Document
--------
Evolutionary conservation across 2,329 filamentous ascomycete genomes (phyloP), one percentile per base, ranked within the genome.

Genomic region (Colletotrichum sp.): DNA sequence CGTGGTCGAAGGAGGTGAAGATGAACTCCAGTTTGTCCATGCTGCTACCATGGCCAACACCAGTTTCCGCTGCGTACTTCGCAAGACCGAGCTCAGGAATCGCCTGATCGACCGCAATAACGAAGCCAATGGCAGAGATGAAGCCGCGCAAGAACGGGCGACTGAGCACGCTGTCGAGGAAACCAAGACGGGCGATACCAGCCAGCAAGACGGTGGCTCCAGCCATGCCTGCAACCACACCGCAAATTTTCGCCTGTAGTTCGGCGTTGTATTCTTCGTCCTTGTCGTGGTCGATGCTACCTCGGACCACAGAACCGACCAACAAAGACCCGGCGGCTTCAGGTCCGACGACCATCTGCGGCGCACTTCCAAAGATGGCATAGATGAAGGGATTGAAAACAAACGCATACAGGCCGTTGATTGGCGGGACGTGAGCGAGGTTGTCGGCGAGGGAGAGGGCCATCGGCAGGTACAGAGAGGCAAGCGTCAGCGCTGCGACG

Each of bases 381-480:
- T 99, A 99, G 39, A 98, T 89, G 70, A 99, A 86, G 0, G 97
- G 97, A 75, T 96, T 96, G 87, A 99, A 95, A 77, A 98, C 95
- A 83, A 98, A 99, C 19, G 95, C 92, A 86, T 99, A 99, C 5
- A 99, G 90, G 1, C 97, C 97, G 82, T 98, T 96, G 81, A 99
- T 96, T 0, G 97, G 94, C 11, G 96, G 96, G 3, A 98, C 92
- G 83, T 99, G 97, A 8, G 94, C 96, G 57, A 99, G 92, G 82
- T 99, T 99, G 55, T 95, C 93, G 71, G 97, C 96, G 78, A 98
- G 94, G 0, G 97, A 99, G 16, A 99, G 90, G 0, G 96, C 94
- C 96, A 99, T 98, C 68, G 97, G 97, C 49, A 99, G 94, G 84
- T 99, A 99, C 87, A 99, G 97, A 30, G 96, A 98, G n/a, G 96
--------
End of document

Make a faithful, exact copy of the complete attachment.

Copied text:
Evolutionary conservation across 2,329 filamentous ascomycete genomes (phyloP), one percentile per base, ranked within the genome.

Genomic region (Colletotrichum sp.): DNA sequence CGTGGTCGAAGGAGGTGAAGATGAACTCCAGTTTGTCCATGCTGCTACCATGGCCAACACCAGTTTCCGCTGCGTACTTCGCAAGACCGAGCTCAGGAATCGCCTGATCGACCGCAATAACGAAGCCAATGGCAGAGATGAAGCCGCGCAAGAACGGGCGACTGAGCACGCTGTCGAGGAAACCAAGACGGGCGATACCAGCCAGCAAGACGGTGGCTCCAGCCATGCCTGCAACCACACCGCAAATTTTCGCCTGTAGTTCGGCGTTGTATTCTTCGTCCTTGTCGTGGTCGATGCTACCTCGGACCACAGAACCGACCAACAAAGACCCGGCGGCTTCAGGTCCGACGACCATCTGCGGCGCACTTCCAAAGATGGCATAGATGAAGGGATTGAAAACAAACGCATACAGGCCGTTGATTGGCGGGACGTGAGCGAGGTTGTCGGCGAGGGAGAGGGCCATCGGCAGGTACAGAGAGGCAAGCGTCAGCGCTGCGACG

Each of bases 381-480:
- T 99, A 99, G 39, A 98, T 89, G 70, A 99, A 86, G 0, G 97
- G 97, A 75, T 96, T 96, G 87, A 99, A 95, A 77, A 98, C 95
- A 83, A 98, A 99, C 19, G 95, C 92, A 86, T 99, A 99, C 5
- A 99, G 90, G 1, C 97, C 97, G 82, T 98, T 96, G 81, A 99
- T 96, T 0, G 97, G 94, C 11, G 96, G 96, G 3, A 98, C 92
- G 83, T 99, G 97, A 8, G 94, C 96, G 57, A 99, G 92, G 82
- T 99, T 99, G 55, T 95, C 93, G 71, G 97, C 96, G 78, A 98
- G 94, G 0, G 97, A 99, G 16, A 99, G 90, G 0, G 96, C 94
- C 96, A 99, T 98, C 68, G 97, G 97, C 49, A 99, G 94, G 84
- T 99, A 99, C 87, A 99, G 97, A 30, G 96, A 98, G n/a, G 96